The company, which has had a vaccine mandate in place since October, will fire unvaccinated employees who have not received a medical or religious exemption on Saturday, Jan. 15.
“You failed to complete the verification process and our records show that you do not have an approved (exemption),” reads an e-mail sent to a Nike employee last week. “As a result, you are not in compliance with the Policy and your employment is scheduled to be terminated on Saturday, January 15, 2022.”
Columbia Sportswear will make a similar move beginning Feb. 1 according to the same report. Nike nor Columbia have issued statements in response to the report at the time of this writing.
Originally, Nike planned to have employees return to work on Jan. 10 on a hybrid schedule, but those plans were scrapped and a new return date has not been announced.
“We do believe over time that with innovation and a strong brand, we want to go to a hybrid model,” Nike CEO John Donahoe said during last month’s earnings call. “As you know, in the United States we have mandated vaccines and have a very high response rate to that. So we’re ready to come back in a hybrid work environment when that’s safe.”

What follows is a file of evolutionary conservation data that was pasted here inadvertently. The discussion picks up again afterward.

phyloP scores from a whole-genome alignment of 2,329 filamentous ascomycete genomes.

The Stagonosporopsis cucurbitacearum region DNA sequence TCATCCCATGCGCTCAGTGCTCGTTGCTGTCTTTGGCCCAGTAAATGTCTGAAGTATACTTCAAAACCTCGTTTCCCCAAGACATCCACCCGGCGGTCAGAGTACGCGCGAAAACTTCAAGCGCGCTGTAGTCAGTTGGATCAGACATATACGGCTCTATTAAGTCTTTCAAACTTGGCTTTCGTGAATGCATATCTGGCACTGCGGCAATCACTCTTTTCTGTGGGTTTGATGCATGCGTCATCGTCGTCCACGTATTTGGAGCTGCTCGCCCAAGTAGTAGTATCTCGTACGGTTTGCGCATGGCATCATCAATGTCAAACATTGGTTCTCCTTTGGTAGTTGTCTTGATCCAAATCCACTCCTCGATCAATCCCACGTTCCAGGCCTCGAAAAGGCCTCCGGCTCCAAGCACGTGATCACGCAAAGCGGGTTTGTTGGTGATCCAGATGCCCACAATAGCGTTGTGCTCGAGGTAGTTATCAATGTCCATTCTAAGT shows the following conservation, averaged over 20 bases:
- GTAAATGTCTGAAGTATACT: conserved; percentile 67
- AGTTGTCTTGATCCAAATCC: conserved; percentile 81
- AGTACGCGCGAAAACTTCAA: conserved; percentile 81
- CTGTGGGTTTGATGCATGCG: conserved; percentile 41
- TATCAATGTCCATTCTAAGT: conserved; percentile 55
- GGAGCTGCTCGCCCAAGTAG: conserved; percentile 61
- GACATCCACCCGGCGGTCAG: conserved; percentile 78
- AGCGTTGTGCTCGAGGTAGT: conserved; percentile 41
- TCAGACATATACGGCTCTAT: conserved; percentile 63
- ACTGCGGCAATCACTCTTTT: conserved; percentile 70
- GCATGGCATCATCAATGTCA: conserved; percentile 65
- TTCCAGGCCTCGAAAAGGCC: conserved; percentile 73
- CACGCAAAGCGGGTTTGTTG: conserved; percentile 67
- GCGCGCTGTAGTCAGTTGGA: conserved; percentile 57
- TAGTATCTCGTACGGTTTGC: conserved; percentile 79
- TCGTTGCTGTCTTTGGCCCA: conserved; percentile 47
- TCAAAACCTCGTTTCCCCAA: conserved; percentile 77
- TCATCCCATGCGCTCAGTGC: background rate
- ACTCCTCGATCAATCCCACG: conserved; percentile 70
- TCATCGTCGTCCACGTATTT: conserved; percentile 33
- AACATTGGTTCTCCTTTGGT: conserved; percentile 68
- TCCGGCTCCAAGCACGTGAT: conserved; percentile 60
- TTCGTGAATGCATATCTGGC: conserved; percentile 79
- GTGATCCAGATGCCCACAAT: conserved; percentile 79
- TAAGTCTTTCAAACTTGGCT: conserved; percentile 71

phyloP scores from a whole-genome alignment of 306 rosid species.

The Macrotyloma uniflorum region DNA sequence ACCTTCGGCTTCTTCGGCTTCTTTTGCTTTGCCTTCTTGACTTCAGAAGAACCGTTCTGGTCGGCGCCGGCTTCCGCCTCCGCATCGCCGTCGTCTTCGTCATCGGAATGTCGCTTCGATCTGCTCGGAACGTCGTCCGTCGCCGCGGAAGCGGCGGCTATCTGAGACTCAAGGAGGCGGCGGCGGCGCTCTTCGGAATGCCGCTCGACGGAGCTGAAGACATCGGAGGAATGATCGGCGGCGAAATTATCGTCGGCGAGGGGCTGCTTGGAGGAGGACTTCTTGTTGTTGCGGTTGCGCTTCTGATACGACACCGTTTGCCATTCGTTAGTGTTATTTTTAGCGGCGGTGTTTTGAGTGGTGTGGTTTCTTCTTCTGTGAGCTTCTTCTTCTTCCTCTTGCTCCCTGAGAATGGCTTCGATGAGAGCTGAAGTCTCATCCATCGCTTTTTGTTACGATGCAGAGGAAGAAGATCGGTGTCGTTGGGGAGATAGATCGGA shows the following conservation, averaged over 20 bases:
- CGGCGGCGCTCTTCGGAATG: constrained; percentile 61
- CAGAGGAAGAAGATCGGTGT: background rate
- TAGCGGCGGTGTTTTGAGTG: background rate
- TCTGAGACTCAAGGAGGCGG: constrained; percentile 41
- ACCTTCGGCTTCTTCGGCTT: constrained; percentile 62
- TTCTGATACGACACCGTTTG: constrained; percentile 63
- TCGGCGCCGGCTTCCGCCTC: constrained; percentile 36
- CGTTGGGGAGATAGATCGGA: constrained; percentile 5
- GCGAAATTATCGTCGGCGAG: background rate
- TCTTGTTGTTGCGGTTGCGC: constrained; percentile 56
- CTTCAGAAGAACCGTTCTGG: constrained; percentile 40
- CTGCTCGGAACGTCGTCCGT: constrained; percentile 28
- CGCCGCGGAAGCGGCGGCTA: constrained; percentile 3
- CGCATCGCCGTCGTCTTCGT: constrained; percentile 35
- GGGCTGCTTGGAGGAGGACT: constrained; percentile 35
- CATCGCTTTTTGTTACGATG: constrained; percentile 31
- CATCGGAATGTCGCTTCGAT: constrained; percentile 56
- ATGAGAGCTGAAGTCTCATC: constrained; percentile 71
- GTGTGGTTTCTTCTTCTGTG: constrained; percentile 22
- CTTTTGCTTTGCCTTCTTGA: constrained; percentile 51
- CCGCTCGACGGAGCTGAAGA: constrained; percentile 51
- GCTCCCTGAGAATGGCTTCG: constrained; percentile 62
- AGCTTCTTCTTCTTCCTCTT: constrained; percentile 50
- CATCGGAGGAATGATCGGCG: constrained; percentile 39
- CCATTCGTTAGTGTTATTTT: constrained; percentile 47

Nike’s bold approach to vaccine mandates will likely be met with some resistance and legal pushback. However, although sweeping government mandates are being held up due to legal challenges, legal scholars seem to be aligned in the belief that private employers can adopt mandates regardless of the court ruling.
The Oregonian’s report states that a group of about 120 Nike employees have been communicating their objection to the mandates online, but it’s unclear how many from that group are actually unvaccinated.